Researchers explore what's behind Mediterranean diet and lower cardiovascular risk
Investigators identify, assess underlying mechanisms that may explain diet’s 25 percent reduction in cardiovascular risk for American women
A new study by investigators from Brigham and Women’s Hospital, Harvard Medical School, and the Harvard T.H. Chan School of Public Health offers insights from a cohort study of women in the U.S. who reported consuming a Mediterranean-type diet. Researchers found a 25 percent reduction in the risk of cardiovascular disease among study participants who consumed a diet rich in plants and olive oil and low in meats and sweets. The team also explored why and how a Mediterranean diet might mitigate risk of heart disease and stroke by examining a panel of 40 biomarkers, representing new and established biological contributors to heart disease. The team’s results are published in JAMA Network Open.
“Our study has a strong public health message that modest changes in known cardiovascular disease risk factors, particularly those relating to inflammation, glucose metabolism and insulin resistance, contribute to the long-term benefit of a Mediterranean diet on cardiovascular disease risk. This understanding may have important downstream consequences for the primary prevention of cardiovascular disease,” said lead author Shafqat Ahmad, PhD, a research fellow at the Brigham and at the Harvard Chan School.
Randomized trials in Mediterranean countries and observational studies have previously linked a Mediterranean diet to reductions in cardiovascular disease, but the underlying mechanisms have been unclear. The current research draws on data from more than 25,000 female health professionals who participated in the Women’s Health Study. Participants completed food intake questionnaires about diet, provided blood samples for measuring the biomarkers, and were followed for up to 12 years. The primary outcomes analyzed in the study were incidences of cardiovascular disease, defined as first events of heart attack, stroke, coronary arterial revascularization and cardiovascular death.
The team categorized study participants as having a low, middle or upper Mediterranean diet intake. They found that 428 (4.2 percent) of the women in the low group experienced a cardiovascular event compared to 356 (3.8 percent) in the middle group and 246 (3.8 percent) in the upper group, representing a relative risk reduction of 23 percent and 28 percent respectively, a benefit that is similar in magnitude to statins or other preventive medications
The team saw changes in signals of inflammation (accounting for 29 percent of the cardiovascular disease risk reduction), glucose metabolism and insulin resistance (27.9 percent), and body max index (27.3 percent). The team also found connections to blood pressure, various forms of cholesterol, branch-chain amino acids and other biomarkers, but found that these accounted for less of the association between Mediterranean diet and risk reduction.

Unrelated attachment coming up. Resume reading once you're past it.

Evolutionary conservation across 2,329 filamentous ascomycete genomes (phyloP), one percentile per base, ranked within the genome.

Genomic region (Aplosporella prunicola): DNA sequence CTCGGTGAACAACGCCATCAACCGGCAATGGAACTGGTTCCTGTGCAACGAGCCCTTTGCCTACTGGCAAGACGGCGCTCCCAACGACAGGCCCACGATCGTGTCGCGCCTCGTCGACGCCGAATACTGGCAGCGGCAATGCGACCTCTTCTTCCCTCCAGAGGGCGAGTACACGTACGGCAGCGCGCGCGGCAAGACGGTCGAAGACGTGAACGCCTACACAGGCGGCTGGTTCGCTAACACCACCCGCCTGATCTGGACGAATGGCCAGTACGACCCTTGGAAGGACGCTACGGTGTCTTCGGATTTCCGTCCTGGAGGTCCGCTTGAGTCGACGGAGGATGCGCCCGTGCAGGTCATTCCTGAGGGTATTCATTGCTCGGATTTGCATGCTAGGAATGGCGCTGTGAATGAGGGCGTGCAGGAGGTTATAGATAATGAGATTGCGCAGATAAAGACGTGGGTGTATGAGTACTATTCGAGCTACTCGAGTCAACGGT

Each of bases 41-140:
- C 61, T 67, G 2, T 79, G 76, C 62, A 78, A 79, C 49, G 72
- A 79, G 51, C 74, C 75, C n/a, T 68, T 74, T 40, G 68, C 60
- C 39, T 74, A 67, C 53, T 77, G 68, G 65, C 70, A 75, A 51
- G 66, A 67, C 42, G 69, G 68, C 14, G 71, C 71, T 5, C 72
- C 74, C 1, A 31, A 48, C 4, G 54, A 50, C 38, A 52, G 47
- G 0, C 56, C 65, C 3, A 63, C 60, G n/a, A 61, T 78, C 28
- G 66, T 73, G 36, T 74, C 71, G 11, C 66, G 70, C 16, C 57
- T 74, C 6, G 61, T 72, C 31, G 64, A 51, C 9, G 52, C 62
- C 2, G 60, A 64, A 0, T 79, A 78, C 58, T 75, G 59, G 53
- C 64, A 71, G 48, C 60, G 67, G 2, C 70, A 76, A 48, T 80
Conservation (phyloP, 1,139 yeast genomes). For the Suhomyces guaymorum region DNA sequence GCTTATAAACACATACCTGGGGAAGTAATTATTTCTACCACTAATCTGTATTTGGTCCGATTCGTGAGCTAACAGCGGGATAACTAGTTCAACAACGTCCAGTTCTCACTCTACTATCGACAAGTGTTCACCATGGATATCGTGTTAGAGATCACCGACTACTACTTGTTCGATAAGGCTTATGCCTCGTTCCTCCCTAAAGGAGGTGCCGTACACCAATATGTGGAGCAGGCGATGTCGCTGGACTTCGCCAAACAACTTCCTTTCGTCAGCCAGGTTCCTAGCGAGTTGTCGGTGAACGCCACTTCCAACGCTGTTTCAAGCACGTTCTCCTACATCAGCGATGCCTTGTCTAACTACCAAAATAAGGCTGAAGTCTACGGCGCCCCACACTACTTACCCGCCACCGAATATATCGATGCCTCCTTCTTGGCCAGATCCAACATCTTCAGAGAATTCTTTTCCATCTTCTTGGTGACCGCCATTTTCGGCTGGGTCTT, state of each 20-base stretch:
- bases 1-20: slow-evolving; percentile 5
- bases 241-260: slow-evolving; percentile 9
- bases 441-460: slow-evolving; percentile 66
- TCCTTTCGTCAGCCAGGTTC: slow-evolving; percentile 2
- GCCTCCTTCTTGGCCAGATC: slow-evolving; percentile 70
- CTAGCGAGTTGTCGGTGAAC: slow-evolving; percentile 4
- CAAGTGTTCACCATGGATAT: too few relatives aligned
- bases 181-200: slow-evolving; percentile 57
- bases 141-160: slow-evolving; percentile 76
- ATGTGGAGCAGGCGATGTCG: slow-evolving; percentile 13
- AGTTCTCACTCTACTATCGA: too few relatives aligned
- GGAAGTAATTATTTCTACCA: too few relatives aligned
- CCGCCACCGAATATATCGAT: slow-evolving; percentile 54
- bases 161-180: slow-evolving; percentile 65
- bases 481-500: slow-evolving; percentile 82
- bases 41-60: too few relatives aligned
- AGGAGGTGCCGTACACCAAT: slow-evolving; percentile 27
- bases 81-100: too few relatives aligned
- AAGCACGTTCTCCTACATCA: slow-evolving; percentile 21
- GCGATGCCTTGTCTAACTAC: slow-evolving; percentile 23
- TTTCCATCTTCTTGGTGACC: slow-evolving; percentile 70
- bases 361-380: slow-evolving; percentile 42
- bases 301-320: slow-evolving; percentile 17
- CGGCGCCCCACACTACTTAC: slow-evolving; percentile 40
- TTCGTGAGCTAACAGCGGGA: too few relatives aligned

“While prior studies have shown benefit for the Mediterranean diet on reducing cardiovascular events and improving cardiovascular risk factors, it has been a black box regarding the extent to which improvements in known and novel risk factors contribute to these effects,” said corresponding author Samia Mora, MD, MHS, a cardiovascular medicine specialist at the Brigham and Harvard Medical School. “In this large study, we found that modest differences in biomarkers contributed in a multi-factorial way to this cardiovascular benefit that was seen over the long term.”
The Women’s Health Study is supported by National Institutes of Health grants (CA047988, HL043851, HL080467, HL099355, and UM1 CA182913). Mora was supported by the research grants DK112940, HL134811 and HL136852, American Heart Association (0670007N) and the Molino Family Trust. LabCorp provided the LipoProfile IV results. Ahmad was supported through a fellowship and research support from Swedish Heart-Lung Foundation, Nutricia Research Foundation and Henning och Johan Throne-Holst stiftelse Fellowship Sweden. Other co-authors were supported by grants K01HL135342-02, HL60712, HL118264, and DK112940 from the National Institutes of Health.
Mora disclosed receiving institutional research grant support from Atherotech Diagnostics for research outside the current work, served as a consultant/scientific advisory board to Quest Diagnostics, and has a patent regarding the use of GlycA in relation to colorectal cancer risk. Another co-author received research grant support from AstraZeneca, Novartis, Amgen, P?zer, and NHLBI, and is listed as a coinventor on patents held by the Brigham and Women’s Hospital related to the use of in?ammatory biomarkers in CVD (licensed to AstraZeneca and Siemens). Another co-author reported receiving research support from the California Walnut Commission and honoraria for lectures from Metagenics and Standard Process and honoraria from Diet Quality Photo Navigation, outside the submitted work.
Paper cited: Ahmad, S et al. “Assessment of Risk Factors and Biomarkers Associated With Risk of Cardiovascular Disease Among Women Consuming a Mediterranean Diet” JAMA Network Open DOI: 10.1001/jamanetworkopen.2018.5708